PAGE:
This is how covid-19 affects the cardiovascular system

The pandemic caused by the SARS-CoV-2 coronavirus in Wuhan (China) is spreading very strongly. It has already been detected in more than 190 countries around the world. In addition, it causes serious health and economic problems in several countries, including Spain.

Patients infected with SARS-CoV-2 develop covid-19 disease and have different clinical symptoms. The most serious is atypical pneumonia, which also causes a high death rate in elderly patients.

The Coronaviridae comprise a family of RNA viruses with comparable genomic organization and functional mechanisms. They are named after the characteristic crown they exhibit when viewed under high-resolution microscopy.

The life cycle of SARS-CoV2 has not been rigorously established, although it is known to bind to cells via the same receptor as SARS-CoV1, the angiotensin-2 converting enzyme ( ACE2), after which it is internalized.

Due to the pharmacological importance of angiotensin / ACE2 in cardiovascular disease, ACE2 has received a great deal of medical attention and surveillance.

As soon as it enters cells, the viral RNA genome begins to generate its proteins which allow its replication and subsequent release.

It is important to note that the molecular differences underlying the different clinical symptoms between SARS-CoV-2 and SARS-CoV-1, such as prolonged latency, predisposition for people with pre-existing cardiovascular disease, and predilection for myocardial complications, remain to be clarified. .

Clinical presentation and disease progression

In the first multicenter studies of hospital patients in China, the most common symptoms were fever of up to 90%, followed by cough, fatigue, sputum production and shortness of breath.

Less common symptoms include headache, myalgia, sore throat, nausea, vomiting, and diarrhea. In contrast, the average incubation period, or the time between probable exposure and the first symptom, is four days. Additionally, 99% of infected patients develop symptoms within the first 14 days.

Regarding the evidence of cardiac and / or kidney damage on admission, it may be variable, but tends to be absent after the initial hospitalization. Many of the more serious manifestations, such as acute respiratory syndrome, acute kidney injury, and myocardial injury, tend to occur 8-14 days after symptom onset and portend worse outcomes.

Finally, several studies have identified advanced age and the presence of other pathologies, such as diabetes, hypertension, coronary heart disease and / or a history of pulmonary disease, as predictors of a more significant progression of the disease. , with higher hospital admission rates. ICU and death.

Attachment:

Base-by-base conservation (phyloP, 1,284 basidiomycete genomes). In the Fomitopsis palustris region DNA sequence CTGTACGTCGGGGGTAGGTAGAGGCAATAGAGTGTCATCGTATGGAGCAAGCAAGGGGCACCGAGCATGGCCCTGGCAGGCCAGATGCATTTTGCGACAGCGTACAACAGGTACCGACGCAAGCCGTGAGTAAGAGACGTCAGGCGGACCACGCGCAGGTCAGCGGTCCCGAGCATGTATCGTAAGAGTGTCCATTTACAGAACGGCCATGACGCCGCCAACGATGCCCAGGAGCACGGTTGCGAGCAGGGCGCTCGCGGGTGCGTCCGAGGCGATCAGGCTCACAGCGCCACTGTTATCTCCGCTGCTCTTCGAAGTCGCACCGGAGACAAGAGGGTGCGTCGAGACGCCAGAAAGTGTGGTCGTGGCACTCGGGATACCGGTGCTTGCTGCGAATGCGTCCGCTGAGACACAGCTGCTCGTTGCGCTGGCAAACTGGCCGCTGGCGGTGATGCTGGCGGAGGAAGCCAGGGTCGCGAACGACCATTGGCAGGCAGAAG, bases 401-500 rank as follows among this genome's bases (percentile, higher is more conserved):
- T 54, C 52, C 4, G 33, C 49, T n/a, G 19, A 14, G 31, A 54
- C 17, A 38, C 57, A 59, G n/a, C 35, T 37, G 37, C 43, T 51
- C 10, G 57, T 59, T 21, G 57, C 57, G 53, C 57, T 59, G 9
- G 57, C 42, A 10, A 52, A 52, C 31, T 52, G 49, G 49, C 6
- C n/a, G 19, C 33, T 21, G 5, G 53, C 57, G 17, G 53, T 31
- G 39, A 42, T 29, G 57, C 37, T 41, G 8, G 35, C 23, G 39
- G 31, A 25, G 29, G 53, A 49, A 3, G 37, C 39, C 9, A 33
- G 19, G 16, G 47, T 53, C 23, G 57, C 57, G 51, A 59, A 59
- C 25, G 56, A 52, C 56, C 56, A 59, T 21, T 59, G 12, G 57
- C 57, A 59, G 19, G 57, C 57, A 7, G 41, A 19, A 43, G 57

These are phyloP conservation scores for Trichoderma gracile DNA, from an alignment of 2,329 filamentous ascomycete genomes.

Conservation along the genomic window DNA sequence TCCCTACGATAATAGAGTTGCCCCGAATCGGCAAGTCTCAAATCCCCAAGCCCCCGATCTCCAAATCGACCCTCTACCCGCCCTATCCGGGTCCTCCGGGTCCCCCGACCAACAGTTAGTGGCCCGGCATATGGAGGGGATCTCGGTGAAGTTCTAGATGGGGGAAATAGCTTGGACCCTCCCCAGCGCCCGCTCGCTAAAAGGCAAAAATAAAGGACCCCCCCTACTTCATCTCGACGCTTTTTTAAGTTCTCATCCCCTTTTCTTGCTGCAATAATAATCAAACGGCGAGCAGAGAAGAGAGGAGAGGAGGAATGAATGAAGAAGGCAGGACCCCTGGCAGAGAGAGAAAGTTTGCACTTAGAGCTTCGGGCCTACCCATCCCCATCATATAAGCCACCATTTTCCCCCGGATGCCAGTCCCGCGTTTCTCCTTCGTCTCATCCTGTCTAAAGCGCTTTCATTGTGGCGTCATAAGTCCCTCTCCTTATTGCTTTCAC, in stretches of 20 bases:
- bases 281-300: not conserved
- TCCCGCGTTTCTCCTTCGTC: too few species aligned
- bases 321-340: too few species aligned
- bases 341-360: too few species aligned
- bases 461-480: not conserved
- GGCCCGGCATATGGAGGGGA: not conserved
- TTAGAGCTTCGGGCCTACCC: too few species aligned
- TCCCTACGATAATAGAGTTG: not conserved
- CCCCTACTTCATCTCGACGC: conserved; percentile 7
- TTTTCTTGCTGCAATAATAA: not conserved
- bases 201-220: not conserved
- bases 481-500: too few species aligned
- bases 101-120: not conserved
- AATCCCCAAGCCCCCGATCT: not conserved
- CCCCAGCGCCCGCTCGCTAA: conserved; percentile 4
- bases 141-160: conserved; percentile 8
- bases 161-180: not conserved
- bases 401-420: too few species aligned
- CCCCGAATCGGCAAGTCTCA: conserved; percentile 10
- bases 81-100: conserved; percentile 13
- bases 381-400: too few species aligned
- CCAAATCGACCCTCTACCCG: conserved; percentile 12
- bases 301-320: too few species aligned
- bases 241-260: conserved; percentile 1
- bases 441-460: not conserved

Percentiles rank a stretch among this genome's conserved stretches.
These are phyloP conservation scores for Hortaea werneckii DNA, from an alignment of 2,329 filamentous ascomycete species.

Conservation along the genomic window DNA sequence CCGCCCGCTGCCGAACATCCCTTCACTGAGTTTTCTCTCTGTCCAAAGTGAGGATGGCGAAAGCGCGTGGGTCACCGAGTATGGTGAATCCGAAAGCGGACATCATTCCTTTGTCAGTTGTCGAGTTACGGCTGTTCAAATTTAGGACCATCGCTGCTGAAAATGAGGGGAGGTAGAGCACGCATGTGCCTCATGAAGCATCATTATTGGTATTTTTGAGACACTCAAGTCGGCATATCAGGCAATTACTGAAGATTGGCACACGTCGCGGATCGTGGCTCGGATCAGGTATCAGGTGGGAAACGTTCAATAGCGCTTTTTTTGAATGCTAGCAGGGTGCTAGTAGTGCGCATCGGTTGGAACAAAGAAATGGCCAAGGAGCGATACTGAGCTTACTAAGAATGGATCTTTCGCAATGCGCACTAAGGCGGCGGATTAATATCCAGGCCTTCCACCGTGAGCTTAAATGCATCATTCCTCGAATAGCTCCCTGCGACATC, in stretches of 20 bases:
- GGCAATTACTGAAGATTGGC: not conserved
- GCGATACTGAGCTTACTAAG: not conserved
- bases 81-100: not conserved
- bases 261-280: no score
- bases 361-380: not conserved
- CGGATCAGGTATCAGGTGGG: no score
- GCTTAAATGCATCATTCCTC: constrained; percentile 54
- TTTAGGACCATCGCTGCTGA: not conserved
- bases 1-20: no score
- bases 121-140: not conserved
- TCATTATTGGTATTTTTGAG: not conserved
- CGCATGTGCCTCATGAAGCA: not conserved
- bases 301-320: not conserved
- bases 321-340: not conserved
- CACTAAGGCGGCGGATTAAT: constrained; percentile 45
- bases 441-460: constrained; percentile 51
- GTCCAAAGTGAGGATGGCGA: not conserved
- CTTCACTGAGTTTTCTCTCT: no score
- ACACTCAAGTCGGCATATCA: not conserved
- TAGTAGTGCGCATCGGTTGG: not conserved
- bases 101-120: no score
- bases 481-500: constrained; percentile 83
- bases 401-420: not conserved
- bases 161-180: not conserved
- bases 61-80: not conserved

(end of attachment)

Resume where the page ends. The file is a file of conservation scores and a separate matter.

Cardiovascular events

Many studies have reported acute heart injury as an important manifestation of COVID-19. This is characterized by elevated markers of myocardial damage isolated or in conjunction with abnormalities of the EKG and / or echocardiography.

The rate of cardiac trauma varies between 7% and 28% of hospitalized patients. Again, patients with signs of this injury tend to be older and have other cardiovascular risk factors. Among them, basal hypertension, diabetes, coronary artery disease and heart failure.

Importantly, the mechanism of heart injury can be multifactorial. It includes, for example, ischemic demand, toxicity due to direct viral injury, stress, inflammation, microvascular dysfunction, or plaque rupture.

In addition to acute heart damage, an increase in the manifestation of arrhythmogenic processes has also been documented. In the first studies carried out, 17% of the 138 patients developed an unspecified arrhythmia during their hospitalization. Likewise, higher rates were observed in covid-19 patients admitted to the ICU (44%).

These results are consistent with the arrhythmias documented in influenza. These are known to cause atrioventricular node dysfunction and ventricular arrhythmias. However, it has not currently been possible to determine what the specific mechanisms of action are.

On the one hand, heart failure and myocardial dysfunction have also been described in patients with COVID-19 in several studies. For example, heart failure was considered a complication in 23% of all patients and 52% of those who died.

Cardiogenic shock has also been documented against the background of high markers of myocardial damage and electrocardiogram (ST segment) abnormalities.

Finally, a reduction in left ventricular systolic function has been observed without any prior obstructive coronary artery disease in patients with COVID-19, while other reports have described myocarditis processes as well.

A way to go

In early estimates in China, myocardial damage or heart failure contributed to 40% of deaths overall, with 7% attributed solely to circulatory failure without respiratory failure.

In summary, covid-19 disease, in addition to presenting with severe lung failure, also occurs in many cases with cardiovascular complications, such as myocardial injury, heart failure, myocarditis and / or arrhythmogenic events. Therefore, it contributes significantly to the increase in fatal events that result in the death of patients with SARS-CoV2. Currently, the molecular and cellular mechanisms of these cardiovascular events are poorly understood.

* Diego Franco Jaime is full professor in the field of cell biology at the University of JaƩn

** This article was published on The Conversation and reproduced here under the Creative Commons license. Click here to read the original version



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